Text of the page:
Primark went from £650 million (profits or sales, I don’t know) in one month to zero in the next. Ok a global pandemic and lockdown was not something their bosses anticipated but what shocked me more than their 20p an hour exploitation of workers was the Primark website here.
It is responsive, attractive, fast to load and render, showcases products and stores but …
It doesn’t sell.
You can look at their offerings, make purchasing decisions and then wait – until their physical stores reopen, because, to my shock, they don’t sell online.
If you can take a £650 million hit in one month, why hasn’t someone in their executive team, their global marketing division, uttered “FFS, why don’t we sell on our website?”
A bespoke website with full selling capability, abandoned cart notifications etc, would be a veritable needle in that cash haystack for Primark, but no, no one has had the balls to say it.
That decision baffles me.
Other companies are struggling too in quarantine; yet they’ve adapted.
Take some examples:
John Lewis is facing tough times, and store closures, yet we’ve ordered stuff online from their website and app. B and Q, another company I dislike, has seen online checkout queues stretch into hours; Amazon, the master of digital marketing, has seen sales increase – even though they’ve got the morals of a Tory MP taking a selfie at a food bank.
Restaurants have adapted to delivery of food. I’m sure revenue has dropped – but the point is they’ve adapted to these strange circumstances.
The writing was potentially on the wall for businesses like mine too – who specialise in digital marketing, content writing and web design.
I was dropped by five companies who’d employed me for 4 months or more. I expected it and accepted this as times are tough. Paying me £100 to £800 a month to write content and run social channels was an easy cut for them. I’m pensioned though and have other income streams.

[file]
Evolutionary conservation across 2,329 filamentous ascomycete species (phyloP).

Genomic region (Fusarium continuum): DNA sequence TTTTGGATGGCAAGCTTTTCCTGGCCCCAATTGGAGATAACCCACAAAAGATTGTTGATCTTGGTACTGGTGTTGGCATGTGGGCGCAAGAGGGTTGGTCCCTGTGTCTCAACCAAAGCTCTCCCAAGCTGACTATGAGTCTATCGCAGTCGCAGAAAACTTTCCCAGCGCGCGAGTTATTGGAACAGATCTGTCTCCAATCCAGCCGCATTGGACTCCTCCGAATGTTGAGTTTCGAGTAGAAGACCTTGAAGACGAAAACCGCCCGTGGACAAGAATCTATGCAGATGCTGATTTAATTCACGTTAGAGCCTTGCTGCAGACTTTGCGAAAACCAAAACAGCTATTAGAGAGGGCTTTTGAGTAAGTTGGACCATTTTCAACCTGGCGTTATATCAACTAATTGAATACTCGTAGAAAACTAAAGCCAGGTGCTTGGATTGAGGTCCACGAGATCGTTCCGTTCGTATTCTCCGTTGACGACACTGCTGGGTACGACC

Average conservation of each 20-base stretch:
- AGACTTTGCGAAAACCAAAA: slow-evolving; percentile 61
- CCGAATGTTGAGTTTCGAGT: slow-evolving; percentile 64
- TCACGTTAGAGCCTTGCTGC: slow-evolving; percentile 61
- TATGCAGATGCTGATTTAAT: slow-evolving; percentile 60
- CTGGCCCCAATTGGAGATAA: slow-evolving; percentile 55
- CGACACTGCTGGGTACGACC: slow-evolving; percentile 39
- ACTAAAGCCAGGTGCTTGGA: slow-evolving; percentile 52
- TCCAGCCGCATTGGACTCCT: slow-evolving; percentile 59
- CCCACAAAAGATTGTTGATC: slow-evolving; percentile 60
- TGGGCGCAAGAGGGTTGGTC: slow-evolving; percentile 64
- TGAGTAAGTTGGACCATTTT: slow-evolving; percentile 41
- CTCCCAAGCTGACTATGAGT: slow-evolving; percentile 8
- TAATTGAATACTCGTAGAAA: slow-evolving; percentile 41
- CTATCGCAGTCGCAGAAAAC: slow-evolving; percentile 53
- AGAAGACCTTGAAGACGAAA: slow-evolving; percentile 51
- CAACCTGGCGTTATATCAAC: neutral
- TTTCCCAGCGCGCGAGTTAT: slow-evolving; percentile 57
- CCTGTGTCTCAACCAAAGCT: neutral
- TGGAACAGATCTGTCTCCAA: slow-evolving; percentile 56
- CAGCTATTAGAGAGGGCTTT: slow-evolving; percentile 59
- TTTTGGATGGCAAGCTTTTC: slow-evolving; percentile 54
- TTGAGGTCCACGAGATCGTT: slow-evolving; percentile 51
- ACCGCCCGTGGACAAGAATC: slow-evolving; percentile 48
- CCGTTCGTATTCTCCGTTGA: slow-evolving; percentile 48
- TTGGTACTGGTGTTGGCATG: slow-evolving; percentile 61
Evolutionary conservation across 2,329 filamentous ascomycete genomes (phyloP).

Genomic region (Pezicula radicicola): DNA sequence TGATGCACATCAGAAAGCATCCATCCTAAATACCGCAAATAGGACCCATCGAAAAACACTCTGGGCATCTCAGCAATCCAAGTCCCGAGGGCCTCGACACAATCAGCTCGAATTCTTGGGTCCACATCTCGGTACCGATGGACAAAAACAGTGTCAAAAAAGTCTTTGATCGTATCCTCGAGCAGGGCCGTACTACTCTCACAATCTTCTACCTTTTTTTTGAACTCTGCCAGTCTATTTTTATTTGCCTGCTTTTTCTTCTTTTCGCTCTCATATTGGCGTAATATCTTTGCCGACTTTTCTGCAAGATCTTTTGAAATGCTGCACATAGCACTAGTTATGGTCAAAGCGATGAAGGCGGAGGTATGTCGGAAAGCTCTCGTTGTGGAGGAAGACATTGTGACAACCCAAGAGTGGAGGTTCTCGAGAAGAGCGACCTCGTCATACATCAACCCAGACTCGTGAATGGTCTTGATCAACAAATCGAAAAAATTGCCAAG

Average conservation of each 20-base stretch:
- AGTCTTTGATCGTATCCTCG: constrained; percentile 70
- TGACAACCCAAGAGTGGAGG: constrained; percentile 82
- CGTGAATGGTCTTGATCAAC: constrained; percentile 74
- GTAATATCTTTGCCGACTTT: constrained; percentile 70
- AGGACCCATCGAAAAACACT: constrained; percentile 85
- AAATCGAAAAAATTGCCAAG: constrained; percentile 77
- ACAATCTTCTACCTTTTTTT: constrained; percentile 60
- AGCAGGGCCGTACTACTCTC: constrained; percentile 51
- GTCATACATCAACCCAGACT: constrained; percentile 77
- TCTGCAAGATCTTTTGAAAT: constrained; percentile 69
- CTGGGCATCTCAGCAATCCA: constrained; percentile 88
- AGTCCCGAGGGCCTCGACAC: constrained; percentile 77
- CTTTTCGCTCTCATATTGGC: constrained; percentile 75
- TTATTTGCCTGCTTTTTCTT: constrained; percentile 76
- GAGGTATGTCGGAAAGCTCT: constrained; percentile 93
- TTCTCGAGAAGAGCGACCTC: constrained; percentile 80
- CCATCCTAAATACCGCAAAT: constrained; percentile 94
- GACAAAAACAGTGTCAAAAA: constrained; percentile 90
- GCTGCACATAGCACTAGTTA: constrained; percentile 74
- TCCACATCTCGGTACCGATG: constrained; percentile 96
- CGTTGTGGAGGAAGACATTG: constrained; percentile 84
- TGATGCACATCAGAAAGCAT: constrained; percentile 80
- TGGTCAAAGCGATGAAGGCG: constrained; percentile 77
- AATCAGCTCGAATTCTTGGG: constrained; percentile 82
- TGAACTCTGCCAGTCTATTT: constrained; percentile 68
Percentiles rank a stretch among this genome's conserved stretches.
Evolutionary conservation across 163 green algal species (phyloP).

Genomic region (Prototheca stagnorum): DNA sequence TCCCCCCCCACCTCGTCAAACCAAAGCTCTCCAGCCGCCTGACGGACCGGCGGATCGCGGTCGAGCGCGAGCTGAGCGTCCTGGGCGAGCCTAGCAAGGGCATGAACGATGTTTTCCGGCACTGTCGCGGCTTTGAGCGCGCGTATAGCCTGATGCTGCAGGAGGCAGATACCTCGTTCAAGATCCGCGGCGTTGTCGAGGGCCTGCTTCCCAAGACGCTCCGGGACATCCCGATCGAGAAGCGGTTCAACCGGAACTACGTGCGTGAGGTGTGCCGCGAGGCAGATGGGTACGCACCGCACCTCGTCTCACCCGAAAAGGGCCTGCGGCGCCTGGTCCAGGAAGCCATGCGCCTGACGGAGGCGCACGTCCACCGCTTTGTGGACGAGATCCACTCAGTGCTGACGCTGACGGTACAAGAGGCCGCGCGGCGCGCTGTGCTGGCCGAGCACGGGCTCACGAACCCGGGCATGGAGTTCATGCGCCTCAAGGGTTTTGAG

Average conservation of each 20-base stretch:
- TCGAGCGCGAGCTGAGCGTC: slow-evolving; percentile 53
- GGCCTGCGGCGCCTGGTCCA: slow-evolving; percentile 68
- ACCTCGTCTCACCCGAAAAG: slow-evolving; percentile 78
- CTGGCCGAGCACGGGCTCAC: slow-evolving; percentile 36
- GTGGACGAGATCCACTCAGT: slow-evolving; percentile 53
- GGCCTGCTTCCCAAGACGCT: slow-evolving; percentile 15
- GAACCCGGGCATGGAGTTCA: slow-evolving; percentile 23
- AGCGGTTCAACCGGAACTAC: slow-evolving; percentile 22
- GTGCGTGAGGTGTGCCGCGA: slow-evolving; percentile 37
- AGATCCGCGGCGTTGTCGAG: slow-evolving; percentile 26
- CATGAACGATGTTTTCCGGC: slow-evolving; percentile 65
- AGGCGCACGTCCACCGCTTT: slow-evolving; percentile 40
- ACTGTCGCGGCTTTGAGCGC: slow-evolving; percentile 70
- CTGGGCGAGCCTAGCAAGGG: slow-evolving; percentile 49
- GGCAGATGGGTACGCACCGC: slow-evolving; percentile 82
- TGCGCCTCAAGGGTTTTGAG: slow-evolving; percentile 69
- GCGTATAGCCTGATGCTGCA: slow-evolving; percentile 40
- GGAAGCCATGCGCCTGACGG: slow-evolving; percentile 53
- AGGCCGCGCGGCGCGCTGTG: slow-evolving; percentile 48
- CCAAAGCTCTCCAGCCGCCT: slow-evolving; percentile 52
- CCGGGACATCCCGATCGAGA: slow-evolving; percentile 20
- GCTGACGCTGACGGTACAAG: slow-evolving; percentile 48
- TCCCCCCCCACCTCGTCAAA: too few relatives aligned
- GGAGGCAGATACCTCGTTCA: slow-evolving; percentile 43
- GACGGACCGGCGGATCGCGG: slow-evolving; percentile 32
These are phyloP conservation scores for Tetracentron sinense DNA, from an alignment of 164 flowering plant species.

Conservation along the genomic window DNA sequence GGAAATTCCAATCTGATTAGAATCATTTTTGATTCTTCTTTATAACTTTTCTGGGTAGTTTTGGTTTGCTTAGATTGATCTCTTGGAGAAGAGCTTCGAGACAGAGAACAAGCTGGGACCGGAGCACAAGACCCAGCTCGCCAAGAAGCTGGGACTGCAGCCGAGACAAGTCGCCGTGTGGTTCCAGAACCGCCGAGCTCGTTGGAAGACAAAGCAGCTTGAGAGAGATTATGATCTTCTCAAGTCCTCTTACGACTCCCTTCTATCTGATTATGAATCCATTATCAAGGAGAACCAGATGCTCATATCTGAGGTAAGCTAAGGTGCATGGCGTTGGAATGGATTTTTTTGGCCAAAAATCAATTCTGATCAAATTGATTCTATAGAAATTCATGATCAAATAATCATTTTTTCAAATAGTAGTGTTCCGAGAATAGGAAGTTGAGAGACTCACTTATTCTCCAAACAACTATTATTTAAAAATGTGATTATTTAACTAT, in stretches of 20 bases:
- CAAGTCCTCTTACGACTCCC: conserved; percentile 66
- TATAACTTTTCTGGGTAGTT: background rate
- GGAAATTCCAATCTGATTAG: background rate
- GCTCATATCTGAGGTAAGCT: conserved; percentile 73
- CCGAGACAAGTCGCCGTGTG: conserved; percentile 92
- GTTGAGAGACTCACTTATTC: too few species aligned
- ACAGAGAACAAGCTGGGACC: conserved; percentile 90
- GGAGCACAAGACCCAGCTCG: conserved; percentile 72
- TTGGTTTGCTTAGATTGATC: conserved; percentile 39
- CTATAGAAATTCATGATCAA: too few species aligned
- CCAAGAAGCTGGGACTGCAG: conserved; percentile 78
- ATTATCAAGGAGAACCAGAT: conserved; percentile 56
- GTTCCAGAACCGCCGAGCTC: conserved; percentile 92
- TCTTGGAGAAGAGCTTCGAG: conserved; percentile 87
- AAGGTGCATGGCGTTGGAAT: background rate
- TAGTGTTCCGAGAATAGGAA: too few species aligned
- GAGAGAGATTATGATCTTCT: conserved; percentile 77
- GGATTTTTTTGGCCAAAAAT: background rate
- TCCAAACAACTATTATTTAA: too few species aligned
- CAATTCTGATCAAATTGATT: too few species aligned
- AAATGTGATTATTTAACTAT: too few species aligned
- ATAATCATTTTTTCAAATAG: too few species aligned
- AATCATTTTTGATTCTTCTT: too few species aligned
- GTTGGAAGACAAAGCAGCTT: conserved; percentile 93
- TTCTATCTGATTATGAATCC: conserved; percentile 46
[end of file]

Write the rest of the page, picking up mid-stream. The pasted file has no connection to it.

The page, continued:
Web design demand, no word of a lie, has exploded. I’ve had over 10 projects land in a month, which has meant increased financial security and something to do daily in quarantine. I love web design, me.
What I haven’t done though is exploit the situation.
Given the demand, I could have added 20% to 50% on prices to increase income and reduce workload, but I’m not a twat like that.
You can get a brilliant website from me (Modesty is my middle name) for under £800 with content written, social media integrated, a logo, site map submission, the lot. You can get an Ecommerce website to sell products and services from for £1100 a month upwards (no, not you Primark).
I’ve noticed too that my super fast broadband and Google wifi is no longer Mo Farah speed, but more Captain Tom Moore. It keeps going but not at speeds I’m accustomed to.
Because everyone is off work, furloughed, bored perhaps, and using the internet to watch films on Netflix, buy food and paint online and order clothes – except from Primark obviously.
If you’re sat at home, enjoying the freedom from commuting and colleagues, or you’re assessing your company’s digital presence and decide to invest in a new website, branding and content – contact me.
Prices are here
I’m booked up solidly for about 6 to 8 weeks – but good things come to those who wait.
I’m like a seagull on chips with communication and I’ll be back at you in no time with a proposal.